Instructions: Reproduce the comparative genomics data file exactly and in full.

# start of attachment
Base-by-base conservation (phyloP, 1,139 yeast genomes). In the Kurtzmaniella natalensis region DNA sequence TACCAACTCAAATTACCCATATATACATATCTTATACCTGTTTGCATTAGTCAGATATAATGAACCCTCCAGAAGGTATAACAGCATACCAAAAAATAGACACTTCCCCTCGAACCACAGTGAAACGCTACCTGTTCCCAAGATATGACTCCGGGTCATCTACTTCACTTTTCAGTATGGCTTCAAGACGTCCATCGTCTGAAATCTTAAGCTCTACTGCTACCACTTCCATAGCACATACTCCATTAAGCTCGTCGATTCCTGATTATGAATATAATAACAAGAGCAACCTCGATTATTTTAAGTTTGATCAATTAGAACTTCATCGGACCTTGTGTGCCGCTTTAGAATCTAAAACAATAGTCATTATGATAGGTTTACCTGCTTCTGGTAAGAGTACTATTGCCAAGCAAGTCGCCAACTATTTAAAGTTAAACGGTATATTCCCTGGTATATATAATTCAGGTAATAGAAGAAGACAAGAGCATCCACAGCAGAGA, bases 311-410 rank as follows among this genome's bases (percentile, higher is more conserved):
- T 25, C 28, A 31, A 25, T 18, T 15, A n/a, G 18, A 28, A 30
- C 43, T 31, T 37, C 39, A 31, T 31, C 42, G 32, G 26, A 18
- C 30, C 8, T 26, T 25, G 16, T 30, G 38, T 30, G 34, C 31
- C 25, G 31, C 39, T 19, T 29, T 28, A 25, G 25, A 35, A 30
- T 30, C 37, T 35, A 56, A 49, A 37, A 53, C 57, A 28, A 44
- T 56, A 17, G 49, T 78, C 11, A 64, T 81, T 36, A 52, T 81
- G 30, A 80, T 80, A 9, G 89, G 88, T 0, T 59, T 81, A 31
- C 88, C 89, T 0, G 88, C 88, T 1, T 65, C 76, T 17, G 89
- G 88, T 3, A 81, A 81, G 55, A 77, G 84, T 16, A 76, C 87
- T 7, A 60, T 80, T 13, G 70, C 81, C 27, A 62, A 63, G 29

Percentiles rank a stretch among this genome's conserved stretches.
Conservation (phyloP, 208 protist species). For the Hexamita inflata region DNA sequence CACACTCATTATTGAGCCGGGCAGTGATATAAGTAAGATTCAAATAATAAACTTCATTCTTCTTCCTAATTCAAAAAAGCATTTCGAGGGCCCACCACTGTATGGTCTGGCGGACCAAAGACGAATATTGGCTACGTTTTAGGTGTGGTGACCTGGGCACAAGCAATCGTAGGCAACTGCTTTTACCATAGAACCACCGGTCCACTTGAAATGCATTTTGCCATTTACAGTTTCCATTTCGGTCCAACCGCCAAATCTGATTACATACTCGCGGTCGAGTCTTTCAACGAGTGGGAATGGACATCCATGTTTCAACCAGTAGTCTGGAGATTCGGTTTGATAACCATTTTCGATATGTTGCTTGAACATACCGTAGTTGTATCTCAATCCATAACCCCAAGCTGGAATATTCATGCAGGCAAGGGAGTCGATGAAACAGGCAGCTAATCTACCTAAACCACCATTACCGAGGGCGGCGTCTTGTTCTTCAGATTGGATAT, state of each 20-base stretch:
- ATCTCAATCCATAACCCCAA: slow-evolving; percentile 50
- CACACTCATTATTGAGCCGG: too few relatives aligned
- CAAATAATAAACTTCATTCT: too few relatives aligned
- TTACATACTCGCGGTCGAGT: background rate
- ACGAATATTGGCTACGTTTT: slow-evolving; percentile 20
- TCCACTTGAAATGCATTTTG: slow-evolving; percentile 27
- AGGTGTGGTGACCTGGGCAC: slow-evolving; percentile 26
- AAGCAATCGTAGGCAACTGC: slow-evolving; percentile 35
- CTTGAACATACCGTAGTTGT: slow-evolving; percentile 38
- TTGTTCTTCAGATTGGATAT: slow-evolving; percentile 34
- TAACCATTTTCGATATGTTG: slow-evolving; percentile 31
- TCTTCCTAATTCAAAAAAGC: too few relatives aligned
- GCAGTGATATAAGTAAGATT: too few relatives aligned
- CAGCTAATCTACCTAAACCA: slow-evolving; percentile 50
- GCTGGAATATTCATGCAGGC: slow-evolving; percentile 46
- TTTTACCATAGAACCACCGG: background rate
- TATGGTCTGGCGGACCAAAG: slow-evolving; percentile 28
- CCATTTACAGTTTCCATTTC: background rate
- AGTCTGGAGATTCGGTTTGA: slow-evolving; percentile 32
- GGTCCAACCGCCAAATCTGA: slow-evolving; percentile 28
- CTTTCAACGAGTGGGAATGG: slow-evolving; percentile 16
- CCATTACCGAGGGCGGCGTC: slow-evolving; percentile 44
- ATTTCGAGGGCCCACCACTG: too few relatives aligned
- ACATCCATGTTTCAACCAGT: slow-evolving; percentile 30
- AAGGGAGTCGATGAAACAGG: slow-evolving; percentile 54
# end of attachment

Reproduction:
Base-by-base conservation (phyloP, 1,139 yeast genomes). In the Kurtzmaniella natalensis region DNA sequence TACCAACTCAAATTACCCATATATACATATCTTATACCTGTTTGCATTAGTCAGATATAATGAACCCTCCAGAAGGTATAACAGCATACCAAAAAATAGACACTTCCCCTCGAACCACAGTGAAACGCTACCTGTTCCCAAGATATGACTCCGGGTCATCTACTTCACTTTTCAGTATGGCTTCAAGACGTCCATCGTCTGAAATCTTAAGCTCTACTGCTACCACTTCCATAGCACATACTCCATTAAGCTCGTCGATTCCTGATTATGAATATAATAACAAGAGCAACCTCGATTATTTTAAGTTTGATCAATTAGAACTTCATCGGACCTTGTGTGCCGCTTTAGAATCTAAAACAATAGTCATTATGATAGGTTTACCTGCTTCTGGTAAGAGTACTATTGCCAAGCAAGTCGCCAACTATTTAAAGTTAAACGGTATATTCCCTGGTATATATAATTCAGGTAATAGAAGAAGACAAGAGCATCCACAGCAGAGA, bases 311-410 rank as follows among this genome's bases (percentile, higher is more conserved):
- T 25, C 28, A 31, A 25, T 18, T 15, A n/a, G 18, A 28, A 30
- C 43, T 31, T 37, C 39, A 31, T 31, C 42, G 32, G 26, A 18
- C 30, C 8, T 26, T 25, G 16, T 30, G 38, T 30, G 34, C 31
- C 25, G 31, C 39, T 19, T 29, T 28, A 25, G 25, A 35, A 30
- T 30, C 37, T 35, A 56, A 49, A 37, A 53, C 57, A 28, A 44
- T 56, A 17, G 49, T 78, C 11, A 64, T 81, T 36, A 52, T 81
- G 30, A 80, T 80, A 9, G 89, G 88, T 0, T 59, T 81, A 31
- C 88, C 89, T 0, G 88, C 88, T 1, T 65, C 76, T 17, G 89
- G 88, T 3, A 81, A 81, G 55, A 77, G 84, T 16, A 76, C 87
- T 7, A 60, T 80, T 13, G 70, C 81, C 27, A 62, A 63, G 29

Percentiles rank a stretch among this genome's conserved stretches.
Conservation (phyloP, 208 protist species). For the Hexamita inflata region DNA sequence CACACTCATTATTGAGCCGGGCAGTGATATAAGTAAGATTCAAATAATAAACTTCATTCTTCTTCCTAATTCAAAAAAGCATTTCGAGGGCCCACCACTGTATGGTCTGGCGGACCAAAGACGAATATTGGCTACGTTTTAGGTGTGGTGACCTGGGCACAAGCAATCGTAGGCAACTGCTTTTACCATAGAACCACCGGTCCACTTGAAATGCATTTTGCCATTTACAGTTTCCATTTCGGTCCAACCGCCAAATCTGATTACATACTCGCGGTCGAGTCTTTCAACGAGTGGGAATGGACATCCATGTTTCAACCAGTAGTCTGGAGATTCGGTTTGATAACCATTTTCGATATGTTGCTTGAACATACCGTAGTTGTATCTCAATCCATAACCCCAAGCTGGAATATTCATGCAGGCAAGGGAGTCGATGAAACAGGCAGCTAATCTACCTAAACCACCATTACCGAGGGCGGCGTCTTGTTCTTCAGATTGGATAT, state of each 20-base stretch:
- ATCTCAATCCATAACCCCAA: slow-evolving; percentile 50
- CACACTCATTATTGAGCCGG: too few relatives aligned
- CAAATAATAAACTTCATTCT: too few relatives aligned
- TTACATACTCGCGGTCGAGT: background rate
- ACGAATATTGGCTACGTTTT: slow-evolving; percentile 20
- TCCACTTGAAATGCATTTTG: slow-evolving; percentile 27
- AGGTGTGGTGACCTGGGCAC: slow-evolving; percentile 26
- AAGCAATCGTAGGCAACTGC: slow-evolving; percentile 35
- CTTGAACATACCGTAGTTGT: slow-evolving; percentile 38
- TTGTTCTTCAGATTGGATAT: slow-evolving; percentile 34
- TAACCATTTTCGATATGTTG: slow-evolving; percentile 31
- TCTTCCTAATTCAAAAAAGC: too few relatives aligned
- GCAGTGATATAAGTAAGATT: too few relatives aligned
- CAGCTAATCTACCTAAACCA: slow-evolving; percentile 50
- GCTGGAATATTCATGCAGGC: slow-evolving; percentile 46
- TTTTACCATAGAACCACCGG: background rate
- TATGGTCTGGCGGACCAAAG: slow-evolving; percentile 28
- CCATTTACAGTTTCCATTTC: background rate
- AGTCTGGAGATTCGGTTTGA: slow-evolving; percentile 32
- GGTCCAACCGCCAAATCTGA: slow-evolving; percentile 28
- CTTTCAACGAGTGGGAATGG: slow-evolving; percentile 16
- CCATTACCGAGGGCGGCGTC: slow-evolving; percentile 44
- ATTTCGAGGGCCCACCACTG: too few relatives aligned
- ACATCCATGTTTCAACCAGT: slow-evolving; percentile 30
- AAGGGAGTCGATGAAACAGG: slow-evolving; percentile 54